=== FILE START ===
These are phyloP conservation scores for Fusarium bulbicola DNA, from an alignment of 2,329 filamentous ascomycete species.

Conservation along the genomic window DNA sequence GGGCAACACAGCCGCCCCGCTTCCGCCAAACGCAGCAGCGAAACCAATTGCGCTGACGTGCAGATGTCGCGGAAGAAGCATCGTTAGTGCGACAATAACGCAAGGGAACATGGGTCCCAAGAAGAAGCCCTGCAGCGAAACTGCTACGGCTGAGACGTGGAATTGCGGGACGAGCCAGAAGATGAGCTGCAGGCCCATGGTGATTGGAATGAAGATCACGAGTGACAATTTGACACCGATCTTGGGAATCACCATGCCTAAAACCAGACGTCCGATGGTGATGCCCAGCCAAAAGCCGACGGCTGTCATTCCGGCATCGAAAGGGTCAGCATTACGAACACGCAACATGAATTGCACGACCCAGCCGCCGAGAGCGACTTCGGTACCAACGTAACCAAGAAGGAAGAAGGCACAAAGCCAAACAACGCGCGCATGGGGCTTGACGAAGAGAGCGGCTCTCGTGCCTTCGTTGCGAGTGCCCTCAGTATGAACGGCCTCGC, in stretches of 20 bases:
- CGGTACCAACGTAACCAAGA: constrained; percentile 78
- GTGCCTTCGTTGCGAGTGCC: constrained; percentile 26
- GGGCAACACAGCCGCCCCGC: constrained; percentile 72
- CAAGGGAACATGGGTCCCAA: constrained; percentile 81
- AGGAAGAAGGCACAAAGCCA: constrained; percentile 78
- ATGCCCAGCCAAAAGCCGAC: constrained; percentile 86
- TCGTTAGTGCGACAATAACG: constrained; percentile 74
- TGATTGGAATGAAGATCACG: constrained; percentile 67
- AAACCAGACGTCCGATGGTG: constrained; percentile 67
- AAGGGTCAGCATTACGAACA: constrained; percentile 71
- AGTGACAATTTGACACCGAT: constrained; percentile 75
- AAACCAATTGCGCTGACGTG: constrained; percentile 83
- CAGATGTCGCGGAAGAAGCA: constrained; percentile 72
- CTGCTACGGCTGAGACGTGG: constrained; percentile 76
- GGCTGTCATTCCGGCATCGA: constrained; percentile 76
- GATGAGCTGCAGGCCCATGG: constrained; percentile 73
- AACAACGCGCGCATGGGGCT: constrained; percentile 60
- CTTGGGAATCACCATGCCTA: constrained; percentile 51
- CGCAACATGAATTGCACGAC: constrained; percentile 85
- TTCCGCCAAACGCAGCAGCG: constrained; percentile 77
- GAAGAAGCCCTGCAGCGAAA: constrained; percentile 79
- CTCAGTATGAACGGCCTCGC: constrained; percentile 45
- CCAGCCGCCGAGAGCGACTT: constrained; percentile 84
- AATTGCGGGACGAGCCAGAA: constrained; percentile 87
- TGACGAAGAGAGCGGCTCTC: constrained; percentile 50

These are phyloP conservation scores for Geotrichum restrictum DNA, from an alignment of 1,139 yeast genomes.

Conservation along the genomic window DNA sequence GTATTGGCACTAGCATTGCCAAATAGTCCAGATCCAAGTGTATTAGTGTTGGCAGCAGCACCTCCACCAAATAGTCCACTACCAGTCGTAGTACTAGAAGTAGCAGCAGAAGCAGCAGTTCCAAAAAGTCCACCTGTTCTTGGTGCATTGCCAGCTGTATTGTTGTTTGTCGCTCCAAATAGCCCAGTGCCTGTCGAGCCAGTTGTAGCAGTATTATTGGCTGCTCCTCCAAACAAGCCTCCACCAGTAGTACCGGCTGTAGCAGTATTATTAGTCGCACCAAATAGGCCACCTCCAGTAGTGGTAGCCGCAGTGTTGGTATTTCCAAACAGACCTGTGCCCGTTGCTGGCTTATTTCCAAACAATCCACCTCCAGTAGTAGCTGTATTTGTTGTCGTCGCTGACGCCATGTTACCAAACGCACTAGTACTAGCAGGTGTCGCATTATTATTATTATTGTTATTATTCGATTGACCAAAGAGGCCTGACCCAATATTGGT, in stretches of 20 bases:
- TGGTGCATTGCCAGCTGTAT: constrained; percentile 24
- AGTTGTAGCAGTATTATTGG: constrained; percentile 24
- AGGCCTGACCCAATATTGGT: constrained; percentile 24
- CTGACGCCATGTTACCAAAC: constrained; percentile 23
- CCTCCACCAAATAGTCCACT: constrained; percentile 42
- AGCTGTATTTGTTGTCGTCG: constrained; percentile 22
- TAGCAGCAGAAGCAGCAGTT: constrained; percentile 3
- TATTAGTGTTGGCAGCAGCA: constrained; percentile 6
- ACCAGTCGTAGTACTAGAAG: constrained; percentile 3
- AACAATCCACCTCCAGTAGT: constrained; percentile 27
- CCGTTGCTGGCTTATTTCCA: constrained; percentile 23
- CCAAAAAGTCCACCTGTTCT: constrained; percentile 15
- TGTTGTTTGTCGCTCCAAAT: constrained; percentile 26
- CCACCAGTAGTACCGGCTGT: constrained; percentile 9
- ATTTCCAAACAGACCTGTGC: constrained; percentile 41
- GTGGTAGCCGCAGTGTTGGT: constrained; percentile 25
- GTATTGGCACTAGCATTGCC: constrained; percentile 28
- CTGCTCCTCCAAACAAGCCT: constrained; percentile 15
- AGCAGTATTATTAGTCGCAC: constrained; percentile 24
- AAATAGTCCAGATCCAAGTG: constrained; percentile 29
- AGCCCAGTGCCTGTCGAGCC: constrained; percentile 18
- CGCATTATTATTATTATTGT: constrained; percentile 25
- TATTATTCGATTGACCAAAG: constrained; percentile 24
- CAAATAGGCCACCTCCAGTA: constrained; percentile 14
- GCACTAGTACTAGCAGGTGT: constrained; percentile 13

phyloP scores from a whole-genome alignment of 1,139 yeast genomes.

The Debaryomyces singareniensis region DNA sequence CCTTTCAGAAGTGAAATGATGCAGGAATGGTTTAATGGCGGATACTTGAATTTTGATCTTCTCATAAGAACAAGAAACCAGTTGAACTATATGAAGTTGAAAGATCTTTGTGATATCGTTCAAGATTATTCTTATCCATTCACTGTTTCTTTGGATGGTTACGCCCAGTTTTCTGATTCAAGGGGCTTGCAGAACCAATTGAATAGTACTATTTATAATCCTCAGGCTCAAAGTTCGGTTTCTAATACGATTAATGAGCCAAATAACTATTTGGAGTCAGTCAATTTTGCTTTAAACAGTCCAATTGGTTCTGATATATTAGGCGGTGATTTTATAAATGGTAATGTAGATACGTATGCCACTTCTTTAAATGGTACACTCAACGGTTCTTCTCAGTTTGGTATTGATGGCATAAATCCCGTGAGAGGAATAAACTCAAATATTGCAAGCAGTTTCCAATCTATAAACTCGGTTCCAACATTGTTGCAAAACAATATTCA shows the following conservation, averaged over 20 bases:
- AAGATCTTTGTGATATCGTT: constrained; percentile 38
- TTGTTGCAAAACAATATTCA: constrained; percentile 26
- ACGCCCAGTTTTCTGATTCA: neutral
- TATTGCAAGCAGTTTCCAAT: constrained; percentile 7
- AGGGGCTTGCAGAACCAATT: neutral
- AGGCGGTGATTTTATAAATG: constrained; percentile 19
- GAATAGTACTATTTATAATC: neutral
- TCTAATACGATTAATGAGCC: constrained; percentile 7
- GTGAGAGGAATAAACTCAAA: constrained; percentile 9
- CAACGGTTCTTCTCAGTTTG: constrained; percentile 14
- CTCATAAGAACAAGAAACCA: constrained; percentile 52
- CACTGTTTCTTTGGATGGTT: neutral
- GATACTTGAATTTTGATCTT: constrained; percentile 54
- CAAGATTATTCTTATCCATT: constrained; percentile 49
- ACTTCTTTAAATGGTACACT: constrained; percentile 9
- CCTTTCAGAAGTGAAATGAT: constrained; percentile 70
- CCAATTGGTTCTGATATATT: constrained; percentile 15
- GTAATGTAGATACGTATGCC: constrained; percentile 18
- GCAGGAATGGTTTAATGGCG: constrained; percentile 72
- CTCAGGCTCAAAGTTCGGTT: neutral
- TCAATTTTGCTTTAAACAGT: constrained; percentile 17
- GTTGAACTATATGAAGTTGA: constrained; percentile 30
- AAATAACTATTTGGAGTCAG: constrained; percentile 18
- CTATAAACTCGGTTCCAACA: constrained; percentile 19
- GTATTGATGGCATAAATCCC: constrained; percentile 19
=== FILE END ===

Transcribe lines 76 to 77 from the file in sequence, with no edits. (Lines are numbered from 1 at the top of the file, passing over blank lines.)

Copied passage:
- CTCAGGCTCAAAGTTCGGTT: neutral
- TCAATTTTGCTTTAAACAGT: constrained; percentile 17